I have a pair of chunky cord trousers in sunset gold that I’m very fond of. They were trendy when NBC aired the first edition of Friends. Until this last winter, it seemed my wife was going to be proven right: they would never be wearable again. But then, suddenly, thick cords were back and I was, for a moment, near the edge of the fashion curve.

It’s a bit like that with Analytics, which was hot ten years ago then somehow disappeared from view. But it’s back with a vengeance. These days, Analytics and BI are de rigeur.

What was the #1 business priority cited by 138 senior outsourcing buyers in a serious market survey published this month? Analytics.

So it’s disturbing that a lot of people continue to look in the wrong place for the answers about Analytics.

They significantly under-estimate the importance of process. They think of Analytics and process as being different worlds; whereas actually they are intimately connected:

  • How could I ever know if a process is working without smart metrics?
  • What’s the point of a metric if it doesn’t measure performance of some aspect of a process, and provide me with intelligence about how to improve it?

Accenture’s marketing push this week Getting Serious About Analytics does recognise that high performance is built upon process ‘discipline’. But Accenture’s analysis of the five most common challenges in Analytics barely mentions process.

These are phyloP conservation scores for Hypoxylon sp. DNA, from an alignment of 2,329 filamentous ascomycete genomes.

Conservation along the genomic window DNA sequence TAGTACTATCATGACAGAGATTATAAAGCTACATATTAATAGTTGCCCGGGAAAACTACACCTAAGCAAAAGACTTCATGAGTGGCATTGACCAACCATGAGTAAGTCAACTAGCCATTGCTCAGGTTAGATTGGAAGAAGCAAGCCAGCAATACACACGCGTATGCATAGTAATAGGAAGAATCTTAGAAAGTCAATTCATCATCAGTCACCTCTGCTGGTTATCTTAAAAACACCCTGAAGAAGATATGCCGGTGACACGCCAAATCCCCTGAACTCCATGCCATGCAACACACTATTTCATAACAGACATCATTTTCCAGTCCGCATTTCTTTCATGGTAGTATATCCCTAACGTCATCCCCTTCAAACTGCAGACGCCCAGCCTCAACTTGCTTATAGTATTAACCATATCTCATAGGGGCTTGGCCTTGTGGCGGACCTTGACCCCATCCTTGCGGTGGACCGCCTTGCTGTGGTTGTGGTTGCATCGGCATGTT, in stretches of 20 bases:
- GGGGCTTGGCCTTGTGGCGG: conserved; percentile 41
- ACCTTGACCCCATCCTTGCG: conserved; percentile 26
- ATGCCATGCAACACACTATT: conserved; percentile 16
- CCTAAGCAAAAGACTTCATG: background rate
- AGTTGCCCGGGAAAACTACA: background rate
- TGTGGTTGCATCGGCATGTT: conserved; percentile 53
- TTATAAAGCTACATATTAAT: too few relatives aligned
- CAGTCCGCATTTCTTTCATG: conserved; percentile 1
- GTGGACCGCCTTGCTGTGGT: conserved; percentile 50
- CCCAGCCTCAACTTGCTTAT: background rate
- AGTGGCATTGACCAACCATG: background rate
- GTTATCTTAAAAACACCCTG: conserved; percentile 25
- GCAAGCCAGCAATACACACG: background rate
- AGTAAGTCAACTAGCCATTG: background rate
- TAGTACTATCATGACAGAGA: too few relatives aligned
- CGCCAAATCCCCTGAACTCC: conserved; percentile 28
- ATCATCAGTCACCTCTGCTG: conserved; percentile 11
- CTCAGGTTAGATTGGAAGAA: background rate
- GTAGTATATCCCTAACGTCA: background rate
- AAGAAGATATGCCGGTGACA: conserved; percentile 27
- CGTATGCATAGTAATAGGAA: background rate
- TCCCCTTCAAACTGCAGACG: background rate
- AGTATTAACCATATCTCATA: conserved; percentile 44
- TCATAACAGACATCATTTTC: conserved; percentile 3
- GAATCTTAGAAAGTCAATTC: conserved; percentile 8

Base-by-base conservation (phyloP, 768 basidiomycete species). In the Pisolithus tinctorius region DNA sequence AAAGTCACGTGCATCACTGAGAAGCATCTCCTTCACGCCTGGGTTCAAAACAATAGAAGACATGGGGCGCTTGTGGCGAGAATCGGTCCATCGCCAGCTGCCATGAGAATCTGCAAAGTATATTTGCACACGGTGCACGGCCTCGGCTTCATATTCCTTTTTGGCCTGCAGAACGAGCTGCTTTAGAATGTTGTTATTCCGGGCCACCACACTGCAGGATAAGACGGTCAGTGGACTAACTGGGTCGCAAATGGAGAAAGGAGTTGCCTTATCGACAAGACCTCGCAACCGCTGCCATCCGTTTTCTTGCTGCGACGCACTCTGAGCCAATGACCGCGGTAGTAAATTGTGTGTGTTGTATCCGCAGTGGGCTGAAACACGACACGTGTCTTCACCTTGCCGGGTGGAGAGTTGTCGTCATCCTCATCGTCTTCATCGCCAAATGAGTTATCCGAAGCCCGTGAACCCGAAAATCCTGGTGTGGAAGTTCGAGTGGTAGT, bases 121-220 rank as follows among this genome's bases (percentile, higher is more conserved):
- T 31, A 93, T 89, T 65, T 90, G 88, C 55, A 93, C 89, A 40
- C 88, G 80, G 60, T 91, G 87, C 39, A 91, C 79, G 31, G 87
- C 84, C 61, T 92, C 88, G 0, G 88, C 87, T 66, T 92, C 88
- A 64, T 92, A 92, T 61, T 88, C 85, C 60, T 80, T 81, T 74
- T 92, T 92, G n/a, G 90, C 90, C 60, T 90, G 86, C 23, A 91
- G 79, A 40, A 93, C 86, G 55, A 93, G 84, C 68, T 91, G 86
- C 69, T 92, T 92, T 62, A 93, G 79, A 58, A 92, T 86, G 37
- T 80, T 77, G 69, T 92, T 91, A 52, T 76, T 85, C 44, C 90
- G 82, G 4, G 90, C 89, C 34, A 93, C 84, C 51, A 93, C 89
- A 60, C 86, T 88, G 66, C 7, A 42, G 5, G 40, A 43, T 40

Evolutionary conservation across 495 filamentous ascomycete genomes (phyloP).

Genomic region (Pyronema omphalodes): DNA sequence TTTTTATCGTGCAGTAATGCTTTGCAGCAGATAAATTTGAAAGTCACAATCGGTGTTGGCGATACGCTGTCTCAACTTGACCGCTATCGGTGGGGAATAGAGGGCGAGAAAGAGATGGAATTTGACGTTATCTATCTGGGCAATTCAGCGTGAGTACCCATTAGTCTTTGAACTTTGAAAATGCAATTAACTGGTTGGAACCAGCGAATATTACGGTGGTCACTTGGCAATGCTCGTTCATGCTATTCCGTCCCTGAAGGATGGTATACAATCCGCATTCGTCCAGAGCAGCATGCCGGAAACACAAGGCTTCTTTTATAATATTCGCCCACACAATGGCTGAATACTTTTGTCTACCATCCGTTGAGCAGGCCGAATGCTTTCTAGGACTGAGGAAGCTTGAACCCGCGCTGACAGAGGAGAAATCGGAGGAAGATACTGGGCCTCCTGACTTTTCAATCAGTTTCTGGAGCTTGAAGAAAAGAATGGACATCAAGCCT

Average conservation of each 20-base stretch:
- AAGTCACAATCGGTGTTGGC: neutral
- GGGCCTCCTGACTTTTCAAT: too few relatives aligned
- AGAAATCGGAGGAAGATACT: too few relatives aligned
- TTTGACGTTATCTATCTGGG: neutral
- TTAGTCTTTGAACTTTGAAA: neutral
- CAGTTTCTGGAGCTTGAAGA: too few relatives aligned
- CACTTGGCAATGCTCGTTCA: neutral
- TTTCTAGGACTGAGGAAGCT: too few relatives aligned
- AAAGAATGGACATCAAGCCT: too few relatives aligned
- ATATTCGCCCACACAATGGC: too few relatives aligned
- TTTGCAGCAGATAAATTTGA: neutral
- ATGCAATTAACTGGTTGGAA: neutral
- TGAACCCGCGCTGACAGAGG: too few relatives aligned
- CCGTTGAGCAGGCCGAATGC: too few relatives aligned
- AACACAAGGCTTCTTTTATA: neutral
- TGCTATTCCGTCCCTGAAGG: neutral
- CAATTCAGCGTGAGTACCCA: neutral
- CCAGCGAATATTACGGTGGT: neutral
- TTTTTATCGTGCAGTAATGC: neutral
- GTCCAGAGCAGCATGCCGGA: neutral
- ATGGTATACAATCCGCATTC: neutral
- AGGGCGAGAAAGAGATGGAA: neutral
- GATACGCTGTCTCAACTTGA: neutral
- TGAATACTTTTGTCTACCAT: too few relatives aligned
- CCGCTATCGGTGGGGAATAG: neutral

I’ve pasted below my comments in sunset gold on the five most common challenges identified by Accenture:

  1.  Focus on the wrong metrics, or too many metrics. Too often, firms fail to map metrics against the key drivers of their business.

Agreed. But how do we know which metrics matter, and which ones are useful leading indicators, not just rear views? Surely only by looking at the end-to-end process…

  1.  Over-reliance on technology. Companies frequently build a data warehouse and then neglect to put analytical tools in the hands of the right people.

Agreed. The stakeholders must define the metrics that matter from the process, after which it’s a selection of the appropriate BI/Analytics platform.

  1.  Inability to select the right data. Managers are presented with too much data of multiple types. Without a proven process for selecting the right data, identifying important patterns is virtually impossible.

Agreed. But you don’t need ‘a process for selecting the right data’. You need to start with a view of the end-to-end operational business process, then define the right metrics by asking questions like: ‘How would we know if we were being successful? What would be the indicator that warns us if we are going off track?’

  1.  One-off, point solutions. Analytical solutions must be connected to business processes or their influence will remain limited.

Agreed. 100%

  1.  Cultural resistance. Many managers—particularly those who came of age 30 to 40 years ago—continue to rely on intuition and judgment. While valuable, these qualities remain limited until combined with the rigor of fact-based analysis.

Ouch! I’m one of those who “came of age 30 to 40 years ago”. Not wholly convinced myself that it’s just us oldies who are leading the cultural resistance to fact-based analysis. But hey, there I go, relying on intuition again 😉